Collective like-for-like sales were down 1.8% against the same month in 2018, the Coffer Peach Tracker has revealed.
The tracker collects sales figures from 49 companies across the hospitality industry, including pub groups such as Mitchells & Butlers, Stonegate, Marston’s, Fuller’s and Young’s.
Karl Chessell, director of CGA, which produces the tracker with Coffee Group and RSM, said it was no surprise the first month of the year was quiet.
He added: “After strong trading over the festive season, which saw sector like-for-like sales 4.1% up on 2017, operators will be disappointed there has been no follow through into January – even though the weather and, in particular, the lack of snow early in the month, was better than last year.
“However, it is worth remembering that January is always a relatively quiet month. The first big test of the year for the market is the February half-term holidays then Easter, although this year, Brexit is bringing more anxiety for the industry.”
Pub and restaurant operators saw a negative sales rise during January although pubs did marginally better with collective like-for-like sales down by 1.4% against 2.5% for restaurant chains.
Overall like-for-like trading in London was similar to the rest of the country, down by 1.9% compared to 1.7% outside of the M25.
Outside of the capital, the difference in performance was less stark, with pubs’ like-for-like sales down 1.6% and restaurants by 2%.
Chessell added: “Branded restaurant operators continue to have a tougher time than pubs, despite many closing underperforming sites in the past year, and that is most marked inside the M25 where competition is more intense and consumers are more likely to look for and find somewhere new to eat.”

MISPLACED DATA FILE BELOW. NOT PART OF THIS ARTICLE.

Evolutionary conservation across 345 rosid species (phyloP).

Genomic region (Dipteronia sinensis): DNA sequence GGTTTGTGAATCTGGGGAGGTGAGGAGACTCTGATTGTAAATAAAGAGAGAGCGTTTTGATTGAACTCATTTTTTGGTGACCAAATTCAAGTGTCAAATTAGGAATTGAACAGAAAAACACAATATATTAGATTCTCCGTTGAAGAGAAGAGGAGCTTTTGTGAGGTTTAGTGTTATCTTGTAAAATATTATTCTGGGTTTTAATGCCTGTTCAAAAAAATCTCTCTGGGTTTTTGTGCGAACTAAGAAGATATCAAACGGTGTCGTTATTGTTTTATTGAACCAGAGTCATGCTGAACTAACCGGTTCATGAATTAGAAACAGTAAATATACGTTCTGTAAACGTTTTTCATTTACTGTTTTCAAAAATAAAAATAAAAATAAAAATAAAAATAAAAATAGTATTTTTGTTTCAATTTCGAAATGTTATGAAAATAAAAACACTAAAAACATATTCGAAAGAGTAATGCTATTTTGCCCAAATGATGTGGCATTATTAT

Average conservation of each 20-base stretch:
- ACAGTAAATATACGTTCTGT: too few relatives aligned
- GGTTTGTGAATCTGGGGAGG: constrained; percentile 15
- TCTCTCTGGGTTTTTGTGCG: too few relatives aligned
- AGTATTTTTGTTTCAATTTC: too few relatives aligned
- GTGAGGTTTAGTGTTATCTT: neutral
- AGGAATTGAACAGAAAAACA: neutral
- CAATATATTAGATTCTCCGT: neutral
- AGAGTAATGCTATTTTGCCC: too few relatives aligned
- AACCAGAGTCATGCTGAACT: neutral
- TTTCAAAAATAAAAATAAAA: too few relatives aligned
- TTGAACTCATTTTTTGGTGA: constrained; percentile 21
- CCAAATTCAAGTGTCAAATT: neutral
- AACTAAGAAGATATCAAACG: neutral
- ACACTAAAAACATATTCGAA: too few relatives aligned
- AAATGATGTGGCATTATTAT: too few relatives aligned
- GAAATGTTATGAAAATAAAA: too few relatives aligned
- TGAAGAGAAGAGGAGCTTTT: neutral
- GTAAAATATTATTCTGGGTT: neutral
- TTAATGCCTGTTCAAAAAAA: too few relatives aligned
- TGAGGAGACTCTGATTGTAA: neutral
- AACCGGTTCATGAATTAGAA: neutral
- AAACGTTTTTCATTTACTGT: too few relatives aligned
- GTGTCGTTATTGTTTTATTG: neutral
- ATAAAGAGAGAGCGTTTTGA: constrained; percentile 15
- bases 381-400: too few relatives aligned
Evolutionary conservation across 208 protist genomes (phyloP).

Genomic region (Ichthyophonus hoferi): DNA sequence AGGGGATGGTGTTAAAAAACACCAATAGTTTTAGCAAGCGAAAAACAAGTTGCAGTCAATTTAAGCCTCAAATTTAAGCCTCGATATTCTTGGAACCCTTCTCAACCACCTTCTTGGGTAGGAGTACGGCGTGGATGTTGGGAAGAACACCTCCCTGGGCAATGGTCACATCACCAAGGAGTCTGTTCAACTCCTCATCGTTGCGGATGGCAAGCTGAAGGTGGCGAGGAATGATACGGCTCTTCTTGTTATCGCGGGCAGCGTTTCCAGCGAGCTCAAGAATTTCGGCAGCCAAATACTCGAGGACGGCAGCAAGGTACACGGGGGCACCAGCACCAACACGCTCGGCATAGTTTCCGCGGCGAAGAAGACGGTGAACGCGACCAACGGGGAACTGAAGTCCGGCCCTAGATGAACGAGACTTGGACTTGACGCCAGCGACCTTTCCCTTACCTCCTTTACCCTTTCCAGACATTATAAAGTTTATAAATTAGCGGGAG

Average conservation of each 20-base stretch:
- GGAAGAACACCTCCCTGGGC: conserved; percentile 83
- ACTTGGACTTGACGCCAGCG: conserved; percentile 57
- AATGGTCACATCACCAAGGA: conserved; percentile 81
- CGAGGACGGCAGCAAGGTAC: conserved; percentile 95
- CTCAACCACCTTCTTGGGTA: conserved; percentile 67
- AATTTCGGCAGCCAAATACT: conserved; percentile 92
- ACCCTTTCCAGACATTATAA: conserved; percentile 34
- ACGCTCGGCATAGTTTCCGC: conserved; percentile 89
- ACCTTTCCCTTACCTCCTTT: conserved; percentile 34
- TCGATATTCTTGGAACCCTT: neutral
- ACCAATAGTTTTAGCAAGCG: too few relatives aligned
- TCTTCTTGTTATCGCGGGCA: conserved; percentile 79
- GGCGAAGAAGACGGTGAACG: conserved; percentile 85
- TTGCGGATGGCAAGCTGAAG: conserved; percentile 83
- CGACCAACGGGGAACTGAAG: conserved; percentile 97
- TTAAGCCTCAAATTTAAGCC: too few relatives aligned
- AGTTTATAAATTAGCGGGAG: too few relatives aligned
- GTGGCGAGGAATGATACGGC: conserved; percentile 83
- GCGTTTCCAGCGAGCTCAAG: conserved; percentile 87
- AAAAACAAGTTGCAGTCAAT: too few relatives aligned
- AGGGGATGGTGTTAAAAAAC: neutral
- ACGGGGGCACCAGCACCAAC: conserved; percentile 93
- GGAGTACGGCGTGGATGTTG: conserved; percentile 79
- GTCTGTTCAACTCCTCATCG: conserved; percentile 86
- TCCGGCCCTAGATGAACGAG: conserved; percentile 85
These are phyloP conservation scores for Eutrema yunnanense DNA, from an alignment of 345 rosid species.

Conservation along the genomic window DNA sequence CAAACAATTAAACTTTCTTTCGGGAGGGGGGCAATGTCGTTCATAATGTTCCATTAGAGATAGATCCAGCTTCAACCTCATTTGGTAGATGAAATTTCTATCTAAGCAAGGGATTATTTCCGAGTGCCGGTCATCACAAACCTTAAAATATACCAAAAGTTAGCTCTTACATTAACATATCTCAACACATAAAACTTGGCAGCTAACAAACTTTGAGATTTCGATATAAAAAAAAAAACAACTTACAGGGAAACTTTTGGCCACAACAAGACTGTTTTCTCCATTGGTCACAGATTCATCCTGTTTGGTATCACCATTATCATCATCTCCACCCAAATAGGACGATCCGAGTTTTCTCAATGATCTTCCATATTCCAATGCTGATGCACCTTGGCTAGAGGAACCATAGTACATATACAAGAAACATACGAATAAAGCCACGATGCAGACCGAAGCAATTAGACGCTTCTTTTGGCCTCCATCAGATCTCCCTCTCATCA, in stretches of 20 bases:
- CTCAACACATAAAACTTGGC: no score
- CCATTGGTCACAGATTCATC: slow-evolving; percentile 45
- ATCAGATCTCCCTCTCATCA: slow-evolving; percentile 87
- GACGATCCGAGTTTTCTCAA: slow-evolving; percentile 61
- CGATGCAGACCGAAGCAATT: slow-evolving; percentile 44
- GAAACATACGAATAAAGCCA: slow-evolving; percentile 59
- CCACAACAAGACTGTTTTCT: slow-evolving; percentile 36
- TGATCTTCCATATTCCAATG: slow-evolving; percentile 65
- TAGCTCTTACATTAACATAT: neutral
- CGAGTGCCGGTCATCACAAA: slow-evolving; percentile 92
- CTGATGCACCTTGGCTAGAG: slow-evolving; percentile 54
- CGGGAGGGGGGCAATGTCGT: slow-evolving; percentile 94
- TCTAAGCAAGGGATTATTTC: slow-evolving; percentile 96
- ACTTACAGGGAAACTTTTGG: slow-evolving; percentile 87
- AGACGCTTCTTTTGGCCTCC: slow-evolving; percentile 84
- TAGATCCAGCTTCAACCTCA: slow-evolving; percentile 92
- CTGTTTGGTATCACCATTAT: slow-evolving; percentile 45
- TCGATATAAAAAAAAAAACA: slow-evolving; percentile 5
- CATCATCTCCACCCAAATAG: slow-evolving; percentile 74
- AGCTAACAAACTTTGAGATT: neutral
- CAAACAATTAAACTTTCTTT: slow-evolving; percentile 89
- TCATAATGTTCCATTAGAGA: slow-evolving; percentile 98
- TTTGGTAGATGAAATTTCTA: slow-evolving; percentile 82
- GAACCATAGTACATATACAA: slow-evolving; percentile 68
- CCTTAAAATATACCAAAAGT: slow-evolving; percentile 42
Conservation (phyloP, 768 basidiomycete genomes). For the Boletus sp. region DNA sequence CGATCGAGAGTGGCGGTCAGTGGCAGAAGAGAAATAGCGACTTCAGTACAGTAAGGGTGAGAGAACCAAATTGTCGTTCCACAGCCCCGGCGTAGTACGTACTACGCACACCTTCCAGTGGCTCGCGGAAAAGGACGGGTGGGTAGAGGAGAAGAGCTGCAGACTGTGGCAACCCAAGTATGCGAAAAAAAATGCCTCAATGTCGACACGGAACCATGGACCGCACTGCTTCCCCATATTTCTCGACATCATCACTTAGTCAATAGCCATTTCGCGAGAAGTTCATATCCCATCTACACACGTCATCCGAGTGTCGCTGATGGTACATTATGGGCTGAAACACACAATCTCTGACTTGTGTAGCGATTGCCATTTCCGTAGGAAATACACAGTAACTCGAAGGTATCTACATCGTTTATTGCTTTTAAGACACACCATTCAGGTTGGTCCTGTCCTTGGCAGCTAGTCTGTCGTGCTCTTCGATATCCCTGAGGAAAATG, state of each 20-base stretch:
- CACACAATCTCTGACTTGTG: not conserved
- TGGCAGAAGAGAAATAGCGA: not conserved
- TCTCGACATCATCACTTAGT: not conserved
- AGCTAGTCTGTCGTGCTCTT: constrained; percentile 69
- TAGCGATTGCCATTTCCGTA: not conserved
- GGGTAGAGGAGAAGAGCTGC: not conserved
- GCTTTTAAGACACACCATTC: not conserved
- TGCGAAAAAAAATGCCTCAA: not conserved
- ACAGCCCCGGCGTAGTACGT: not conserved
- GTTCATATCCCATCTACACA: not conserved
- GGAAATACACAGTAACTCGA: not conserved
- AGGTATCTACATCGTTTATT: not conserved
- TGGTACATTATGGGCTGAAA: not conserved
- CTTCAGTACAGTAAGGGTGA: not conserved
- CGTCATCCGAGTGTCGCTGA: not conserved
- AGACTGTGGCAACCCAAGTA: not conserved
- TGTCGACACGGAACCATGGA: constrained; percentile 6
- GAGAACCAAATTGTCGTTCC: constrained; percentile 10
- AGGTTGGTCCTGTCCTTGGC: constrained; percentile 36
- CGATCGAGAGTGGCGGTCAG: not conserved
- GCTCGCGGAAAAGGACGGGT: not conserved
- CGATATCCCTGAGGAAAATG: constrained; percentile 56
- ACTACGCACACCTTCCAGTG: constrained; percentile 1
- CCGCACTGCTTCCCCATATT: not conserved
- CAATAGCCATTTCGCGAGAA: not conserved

The future also looks bleak and sales are likely to be slow, according to Davis Coffer Lyons executive director of valuations Trevor Watson.
He said: “The figures are indicative of the malaise affecting consumers in the post-Christmas period. Trading prospects are likely to remain weak, which mirrors statistics for the wider UK economy where there is a clear indication of a slowdown.
“The strongest innovative operators who continue to exceed customer expectations in terms of service and value are trading well as indicated in Christmas trading statements.”
Chessell added: “Despite Dry January, drink sales in pubs held up better than food sales, down 0.7% compared to minus 2% , suggesting underlying food growth in pubs appears to be peaking, as competition and choice in the food-out-of-home increases generally and premiumisation of the drinks sector is stimulating alcohol sales.”
RSM head of leisure and hospitality Paul Newman blamed the downturn in sales on Brexit and diners eating less meat.
He added: “Even if consumers went out to eat and drink in similar numbers, the increased uptake of Veganuary compared to last year reduced spend per head as diners opted for cheaper vegetable/plant-based dishes over meat options.
“Wet-led operators were also hit by the growing influence of Dry January with much of December’s uplift being undone by these disappointing results.
“We expect discretionary spending on eating and drinking out to remain constrained as Brexit uncertainty continues to weigh on consumer sentiment.”